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Texas Tatara-First run.

Dan O'Connor

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Yesterday, I did my first Tatara run. Learned a WHOLE lot and even made a little high carbon steel.


Here is a short video after the first charcoal charge went in.

This is the first time the fuigo actually pumped air to a fire.


More later.


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There where several things that went wrong with this smelt
1) Not enough charcoal
2) Way too much Air. The burn rate was much too fast.
3) I did not let the furnace get really hot before adding the first charge of ore.
4) Smelt only lasted 2.5 hours.

The good is:
1) I definitely have enough air supply.
2) The system will reduce the magnetite I have.
3) Other than the the outer clay/sand shell the Rammed Earth Tatara held up well.
4) I made steel-very high carbon steel or maybe even cast. Got about 15 lbs out of 60 lbs ore. There was a lot of slag in the upper part of the furnace. More charcoal and a longer time I hope would have given more of a yield.

Now I just need to have more charcoal and dial it back.
I am building a bigger charcoal kiln.

The beginning of the video is the preheat. My one year old Turkish Kangal Bhalor is hamming it up.

At the end it is a shot inside the furnace after the air was shut off and I had dug out one side. Still really hot. Not sure what I am seeing and what it is telling me.

A little disappointed but pretty pumped that the system works.





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There's something extremely comforting and wholesome about the sound of the Fuigo operating. Fantastic setup and great to watch.

Bhalor should get an Oscar!


Best regards



"He who seeks rest finds boredom. He who seeks work finds rest." Dylan Thomas

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What you're seeing in the last few minutes there is the slag bowl draining off the bloom, unless you already pulled said bloom, in which case it's just slag. Cool, regardless! One question: Why are you leaving the tap hole open during the run? That should be closed except when you're actively tapping slag, or you risk funkiness with the furnace atmosphere. Mostly loss of heat where you want it most, but also excessive decarb and loss of iron where the air is flowing out of the furnace bed.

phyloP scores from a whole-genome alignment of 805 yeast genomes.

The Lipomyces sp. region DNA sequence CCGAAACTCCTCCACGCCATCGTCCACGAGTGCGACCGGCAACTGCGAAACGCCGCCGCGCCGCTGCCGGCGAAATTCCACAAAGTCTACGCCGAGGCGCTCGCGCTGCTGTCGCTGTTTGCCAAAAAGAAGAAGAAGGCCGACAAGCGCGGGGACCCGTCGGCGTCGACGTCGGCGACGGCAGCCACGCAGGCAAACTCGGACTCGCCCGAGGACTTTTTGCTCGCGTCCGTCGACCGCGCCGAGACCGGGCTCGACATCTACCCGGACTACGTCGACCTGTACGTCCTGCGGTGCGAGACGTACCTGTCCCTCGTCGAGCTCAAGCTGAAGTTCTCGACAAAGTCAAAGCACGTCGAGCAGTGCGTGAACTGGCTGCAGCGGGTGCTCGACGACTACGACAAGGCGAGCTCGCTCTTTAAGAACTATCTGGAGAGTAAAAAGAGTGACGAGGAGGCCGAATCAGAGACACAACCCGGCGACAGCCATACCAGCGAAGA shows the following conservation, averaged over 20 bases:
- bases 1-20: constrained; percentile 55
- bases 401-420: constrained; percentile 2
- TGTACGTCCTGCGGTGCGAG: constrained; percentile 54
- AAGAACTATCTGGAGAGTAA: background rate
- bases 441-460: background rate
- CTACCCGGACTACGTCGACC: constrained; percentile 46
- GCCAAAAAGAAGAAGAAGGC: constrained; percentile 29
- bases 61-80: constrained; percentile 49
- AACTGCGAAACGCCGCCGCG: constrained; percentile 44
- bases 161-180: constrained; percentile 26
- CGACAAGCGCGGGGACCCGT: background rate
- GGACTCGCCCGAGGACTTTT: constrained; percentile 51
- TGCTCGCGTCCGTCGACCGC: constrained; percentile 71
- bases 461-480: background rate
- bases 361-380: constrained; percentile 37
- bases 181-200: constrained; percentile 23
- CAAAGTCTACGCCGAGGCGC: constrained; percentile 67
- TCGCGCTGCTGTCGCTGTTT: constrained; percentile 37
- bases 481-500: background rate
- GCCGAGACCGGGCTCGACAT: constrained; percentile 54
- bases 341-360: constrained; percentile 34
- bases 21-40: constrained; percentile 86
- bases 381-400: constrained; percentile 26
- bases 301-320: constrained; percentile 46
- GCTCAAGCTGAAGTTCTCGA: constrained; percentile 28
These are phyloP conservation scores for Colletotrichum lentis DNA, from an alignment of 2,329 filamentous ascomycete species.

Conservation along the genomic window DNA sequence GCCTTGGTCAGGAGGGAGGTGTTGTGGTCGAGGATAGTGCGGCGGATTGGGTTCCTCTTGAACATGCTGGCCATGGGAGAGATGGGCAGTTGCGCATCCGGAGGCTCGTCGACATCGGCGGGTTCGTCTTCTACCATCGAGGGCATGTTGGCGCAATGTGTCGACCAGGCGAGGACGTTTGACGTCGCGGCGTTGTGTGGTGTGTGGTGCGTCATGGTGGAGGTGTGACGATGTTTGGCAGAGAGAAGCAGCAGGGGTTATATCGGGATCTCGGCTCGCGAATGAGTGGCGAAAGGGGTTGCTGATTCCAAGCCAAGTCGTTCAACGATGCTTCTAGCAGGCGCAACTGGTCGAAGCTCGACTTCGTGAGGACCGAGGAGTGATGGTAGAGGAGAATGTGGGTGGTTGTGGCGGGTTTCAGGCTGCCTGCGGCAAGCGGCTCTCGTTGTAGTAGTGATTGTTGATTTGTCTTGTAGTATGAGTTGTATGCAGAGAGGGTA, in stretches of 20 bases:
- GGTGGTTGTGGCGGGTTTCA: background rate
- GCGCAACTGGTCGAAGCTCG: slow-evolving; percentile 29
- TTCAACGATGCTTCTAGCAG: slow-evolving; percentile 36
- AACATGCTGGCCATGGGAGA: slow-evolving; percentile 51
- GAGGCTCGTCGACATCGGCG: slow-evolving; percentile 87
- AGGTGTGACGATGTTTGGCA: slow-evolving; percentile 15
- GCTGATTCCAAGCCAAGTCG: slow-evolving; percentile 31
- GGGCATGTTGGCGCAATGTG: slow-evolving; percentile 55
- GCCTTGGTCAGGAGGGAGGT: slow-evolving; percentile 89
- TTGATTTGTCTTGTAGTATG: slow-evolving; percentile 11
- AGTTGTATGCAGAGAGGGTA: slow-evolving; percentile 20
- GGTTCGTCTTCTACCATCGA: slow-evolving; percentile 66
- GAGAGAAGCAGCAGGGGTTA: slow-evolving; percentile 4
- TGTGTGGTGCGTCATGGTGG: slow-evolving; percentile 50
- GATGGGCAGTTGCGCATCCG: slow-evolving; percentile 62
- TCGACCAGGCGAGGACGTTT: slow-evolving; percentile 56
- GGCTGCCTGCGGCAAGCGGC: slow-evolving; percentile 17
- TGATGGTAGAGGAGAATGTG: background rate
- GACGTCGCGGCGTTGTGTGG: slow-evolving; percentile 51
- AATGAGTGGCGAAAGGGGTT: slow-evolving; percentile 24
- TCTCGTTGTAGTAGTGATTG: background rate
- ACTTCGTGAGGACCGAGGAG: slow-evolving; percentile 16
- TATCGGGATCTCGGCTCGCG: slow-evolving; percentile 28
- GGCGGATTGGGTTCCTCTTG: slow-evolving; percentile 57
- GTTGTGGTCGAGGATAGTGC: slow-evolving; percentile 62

What's the slag like? If it's magnetic you're losing iron.


I look forward to see where this goes. B)

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I did have the slag holes plugged during the first part of the run. This was towards the end. All the videos I have seen of the big Tatara, the holes are open with a continuous run of slag. Not sure where in the process this occurs though.


I am feeling more confident in my pine charcoal. Theoretically, hardwood charcoal has more heat energy. But it takes more energy (air blast) to extract it. I saw that in this run. I think I made pretty accurate measurements of my airflow and it seemed to be on the minimum side of recommendations. In practice it was way too much. Also, because of its greater porosity pine CC is much more reactive (CO2 to CO) than hardwood CC.

So the first order of business is to establish a burn rate and then play with ore/charcoal ratios from that.


Scoped out my local sawmill last week and they directed me to big piles of scarp pine on the back of the property. Now I need bigger tow vehicle and trailer. Oh where does it all end!!!! :wacko:



As for your ceiling question-other than a loud pop when the steel heated up it looks unscathed.

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I don't think I have made cast iron.
Just very high carbon steel. I believe the crumbling is caused by slag
or unreduced ore kind of gluing small pieces of steel together. I tried
the carbon reducing Orishigane method but did not really do it I think. I
did get some sparklers. Once I got it to welding heat the slag/ore
crumbled away and any steel left forged quite well. I tried a couple of
pieces and got several nuggets of steel. Pictured is one of them I
forged to a wafer, quenched and then broke it it up. Broke very easily
and spark test shows high carbon.


Heating up



A few sparklers




Forged to a wafer.




Broken up. Can't seem to get my zoom lens to get a good focus close up.




Different lighting



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How does the grain look after a few normalizations? Looks big from here...


Softwood charcoal was always the preferred fuel, be it pine/fir/spruce or even alder.


I'm just now getting my head wrapped around single-tuyere smelting. I have seen Mike Blue and Randal Graham do some nice tamahagane with a MUCH smaller four-tuyere tatara-type base shaft furnace, so I know it works, I'm just not going to be much help on it. :lol:

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